Tuesday, June 20, 2006

Beekeeping for a Better World

My friend Jenn has published a really cool article with Briarpatch. It's called Adventures in Urban Beekeeping: The sweet feats of the Toronto Beekeepers Cooperitave. Check it out. I command you.

I once invested a little bit of money in a company that "rented" bees to farmers for crop pollination. They would cart the wooden boxes full of bees from orchard to orchard for a fee from the farmer. It went out of business, but I think there are still companies that are involved in this type of endeavor.

sugar cane production is responsible for more biodiversity loss than any other crop worldwide

Just wait until cars start running on ethanol made from sugar cane. Good bye Amazon. No more wars for sugar cane?

“the youth are always fascinated with the bees. They love learning as much as possible about them.

I have 13 bird feeders and 2 bird baths in my back yard. I hire two kids from the neighborhood to fill them when I’m away from home. They, as well, love seeing all the different types of birds. These endeavors, birds and bees and the like, are indeed, great ways to teach the young.

As public awareness grows about how far most of our food travels, … to access locally grown food.

Well, I hate to date myself, but you all already know I’m much older than you anyway. I can remember when the fruit and vegetable dealers, some actually riding horse drawn carts, others simply pushing carts, came into our neighborhood to sell their wares. Some of the best apples, strawberries, corn, tomatoes you could imagine, all grown right in the area.

With that, you had only certain times of the year that you could get certain types of food. Strawberries and peaches in the summer, squash and apples in the fall, etc. It was special to only get certain food at certain times of the year. Now, we get produce all year, but some as from far away as South America. Apples, potatoes and other produce is picked and stored right away the cold houses so it can be sold as “fresh” some 6 months later.
yeah, as i mentioned in my energy utopia, all fuel technologies are resource consumptive in some way. best approach to sustainability i've hear yet is the old/new 3 r's: reduce, reuse, recycle, emphasis on the first one.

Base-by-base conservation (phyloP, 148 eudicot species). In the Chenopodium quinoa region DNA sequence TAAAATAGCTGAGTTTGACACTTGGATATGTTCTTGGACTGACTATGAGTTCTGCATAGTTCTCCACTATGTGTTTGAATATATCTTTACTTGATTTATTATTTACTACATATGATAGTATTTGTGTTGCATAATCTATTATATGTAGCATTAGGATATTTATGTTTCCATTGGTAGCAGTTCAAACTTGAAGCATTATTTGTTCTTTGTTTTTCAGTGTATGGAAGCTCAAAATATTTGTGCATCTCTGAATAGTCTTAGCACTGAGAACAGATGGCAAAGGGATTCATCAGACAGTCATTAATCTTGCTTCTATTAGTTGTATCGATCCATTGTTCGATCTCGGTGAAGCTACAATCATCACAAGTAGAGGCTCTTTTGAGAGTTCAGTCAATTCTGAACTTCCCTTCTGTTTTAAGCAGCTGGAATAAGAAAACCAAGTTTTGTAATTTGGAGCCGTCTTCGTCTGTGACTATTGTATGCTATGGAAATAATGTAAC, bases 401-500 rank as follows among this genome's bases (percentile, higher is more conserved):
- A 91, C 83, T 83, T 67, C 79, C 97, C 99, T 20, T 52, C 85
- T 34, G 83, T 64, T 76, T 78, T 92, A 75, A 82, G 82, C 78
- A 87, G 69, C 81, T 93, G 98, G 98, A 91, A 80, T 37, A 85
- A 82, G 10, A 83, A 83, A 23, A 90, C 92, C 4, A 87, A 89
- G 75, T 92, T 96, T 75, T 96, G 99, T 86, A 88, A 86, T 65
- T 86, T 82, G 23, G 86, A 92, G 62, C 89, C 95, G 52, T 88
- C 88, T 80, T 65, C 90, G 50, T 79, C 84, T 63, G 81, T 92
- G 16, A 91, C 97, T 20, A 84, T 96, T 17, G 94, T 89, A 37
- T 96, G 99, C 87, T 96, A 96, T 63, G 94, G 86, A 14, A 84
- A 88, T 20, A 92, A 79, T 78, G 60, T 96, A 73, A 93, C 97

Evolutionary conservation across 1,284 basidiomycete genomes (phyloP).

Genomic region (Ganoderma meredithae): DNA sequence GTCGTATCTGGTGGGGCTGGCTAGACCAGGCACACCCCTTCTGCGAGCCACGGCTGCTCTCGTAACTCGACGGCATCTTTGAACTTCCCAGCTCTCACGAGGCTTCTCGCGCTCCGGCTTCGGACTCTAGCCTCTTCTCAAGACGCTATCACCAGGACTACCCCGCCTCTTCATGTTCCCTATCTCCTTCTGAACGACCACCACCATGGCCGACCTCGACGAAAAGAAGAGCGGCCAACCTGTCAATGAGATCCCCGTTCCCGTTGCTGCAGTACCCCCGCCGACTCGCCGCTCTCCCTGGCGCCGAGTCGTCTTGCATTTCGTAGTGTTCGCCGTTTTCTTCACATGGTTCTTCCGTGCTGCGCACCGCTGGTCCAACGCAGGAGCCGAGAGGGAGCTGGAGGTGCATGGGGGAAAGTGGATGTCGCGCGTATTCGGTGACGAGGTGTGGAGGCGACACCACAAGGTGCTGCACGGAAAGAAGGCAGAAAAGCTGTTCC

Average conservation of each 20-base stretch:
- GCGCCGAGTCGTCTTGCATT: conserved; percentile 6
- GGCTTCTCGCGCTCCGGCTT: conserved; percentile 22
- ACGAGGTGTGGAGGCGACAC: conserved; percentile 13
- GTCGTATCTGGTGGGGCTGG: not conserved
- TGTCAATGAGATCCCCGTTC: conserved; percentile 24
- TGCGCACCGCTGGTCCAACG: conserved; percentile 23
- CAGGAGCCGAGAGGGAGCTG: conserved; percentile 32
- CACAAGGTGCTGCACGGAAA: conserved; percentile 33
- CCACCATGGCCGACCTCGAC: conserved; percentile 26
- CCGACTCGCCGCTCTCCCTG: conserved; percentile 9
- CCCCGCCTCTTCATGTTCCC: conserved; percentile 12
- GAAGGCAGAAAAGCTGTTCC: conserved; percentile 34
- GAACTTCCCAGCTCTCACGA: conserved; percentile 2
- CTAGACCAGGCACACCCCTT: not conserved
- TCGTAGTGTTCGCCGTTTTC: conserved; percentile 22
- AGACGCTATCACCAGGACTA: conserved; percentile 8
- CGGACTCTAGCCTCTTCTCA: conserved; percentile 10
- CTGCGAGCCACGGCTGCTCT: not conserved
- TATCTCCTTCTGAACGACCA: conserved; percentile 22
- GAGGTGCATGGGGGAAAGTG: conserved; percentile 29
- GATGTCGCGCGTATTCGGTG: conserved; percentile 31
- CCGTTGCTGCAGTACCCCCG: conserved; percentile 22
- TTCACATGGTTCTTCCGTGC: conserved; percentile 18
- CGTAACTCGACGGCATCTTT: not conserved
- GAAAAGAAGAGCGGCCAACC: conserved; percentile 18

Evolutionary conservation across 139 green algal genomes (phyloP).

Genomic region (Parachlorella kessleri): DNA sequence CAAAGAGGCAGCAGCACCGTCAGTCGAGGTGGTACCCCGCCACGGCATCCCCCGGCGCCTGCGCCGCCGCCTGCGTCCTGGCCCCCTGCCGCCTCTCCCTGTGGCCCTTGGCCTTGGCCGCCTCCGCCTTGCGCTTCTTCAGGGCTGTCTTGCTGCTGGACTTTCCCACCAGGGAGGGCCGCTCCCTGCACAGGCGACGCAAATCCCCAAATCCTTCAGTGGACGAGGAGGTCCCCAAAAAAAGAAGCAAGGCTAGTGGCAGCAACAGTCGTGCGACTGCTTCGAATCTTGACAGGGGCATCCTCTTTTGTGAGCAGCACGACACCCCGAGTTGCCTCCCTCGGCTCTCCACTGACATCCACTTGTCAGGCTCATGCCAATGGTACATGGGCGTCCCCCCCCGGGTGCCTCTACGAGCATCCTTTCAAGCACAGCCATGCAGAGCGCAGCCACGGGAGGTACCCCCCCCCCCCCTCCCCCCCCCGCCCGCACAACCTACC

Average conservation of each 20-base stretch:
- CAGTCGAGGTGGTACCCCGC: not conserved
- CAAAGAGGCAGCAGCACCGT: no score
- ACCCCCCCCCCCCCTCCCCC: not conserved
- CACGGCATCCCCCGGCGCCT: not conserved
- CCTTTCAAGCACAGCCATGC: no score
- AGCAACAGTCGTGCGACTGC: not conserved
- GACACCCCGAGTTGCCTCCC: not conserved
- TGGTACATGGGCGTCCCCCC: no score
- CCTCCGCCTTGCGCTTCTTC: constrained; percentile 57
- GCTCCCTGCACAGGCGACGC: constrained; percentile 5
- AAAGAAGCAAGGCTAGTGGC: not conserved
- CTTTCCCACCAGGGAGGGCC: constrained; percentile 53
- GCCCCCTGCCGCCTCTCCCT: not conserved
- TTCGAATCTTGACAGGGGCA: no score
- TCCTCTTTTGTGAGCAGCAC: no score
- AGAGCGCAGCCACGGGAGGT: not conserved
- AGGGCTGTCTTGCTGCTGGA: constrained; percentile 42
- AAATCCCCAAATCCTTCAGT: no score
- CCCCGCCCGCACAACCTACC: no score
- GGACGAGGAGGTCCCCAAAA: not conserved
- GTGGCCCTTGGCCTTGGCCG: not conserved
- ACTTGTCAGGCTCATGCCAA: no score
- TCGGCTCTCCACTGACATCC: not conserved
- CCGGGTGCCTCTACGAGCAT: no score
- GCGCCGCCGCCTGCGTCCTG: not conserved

one winter, before i was married, my roommate and i ordered the local food box from foodshare, the organization jenn mentions in her article. it was all roots: turnips, potatoes, beats, etc. it was damn hard to figure out ways to eat them all. but we did it, with some occasional local meat added. it was one of my more sustainable winters. i'm looking forward to the cottage in finland, just a few more days, when i'll get the chance to live off my own cooking for the first time in years.
Good evening from Gismo. Unicorn here to report the weather is fine just your normal galastic storm sweeping many planets past ours.It makes for a great sight ,maybe you earthling will see this one day when you have destroyed your own planet which will not be to many lightyears away...Its always interesting what you do with each other and your planet......We gismonians always get a laugh from your destuctive ways ,but to learn you must first destroy whats so good.
hen you're the wine capital of Australia, the art of blending comes naturally. But here in South Australia we blend far more than wine.

We've put Australia's most civilised city a half hour from the world's most unique wildlife sanctuary. Where people swim in clear, turquoise waters and giants appear out of the blue. We blended the freshest, finest produce in the country with chefs of world repute. And new age cuisine now meets the ancient outback.

We put together history and elegance with horsepower and excitement. Love of the arts with passion for sport.

By any measure, it's a good blend.

But in truth... it's a brilliant blend.
Post a Comment

<< Home

This page is powered by Blogger. Isn't yours?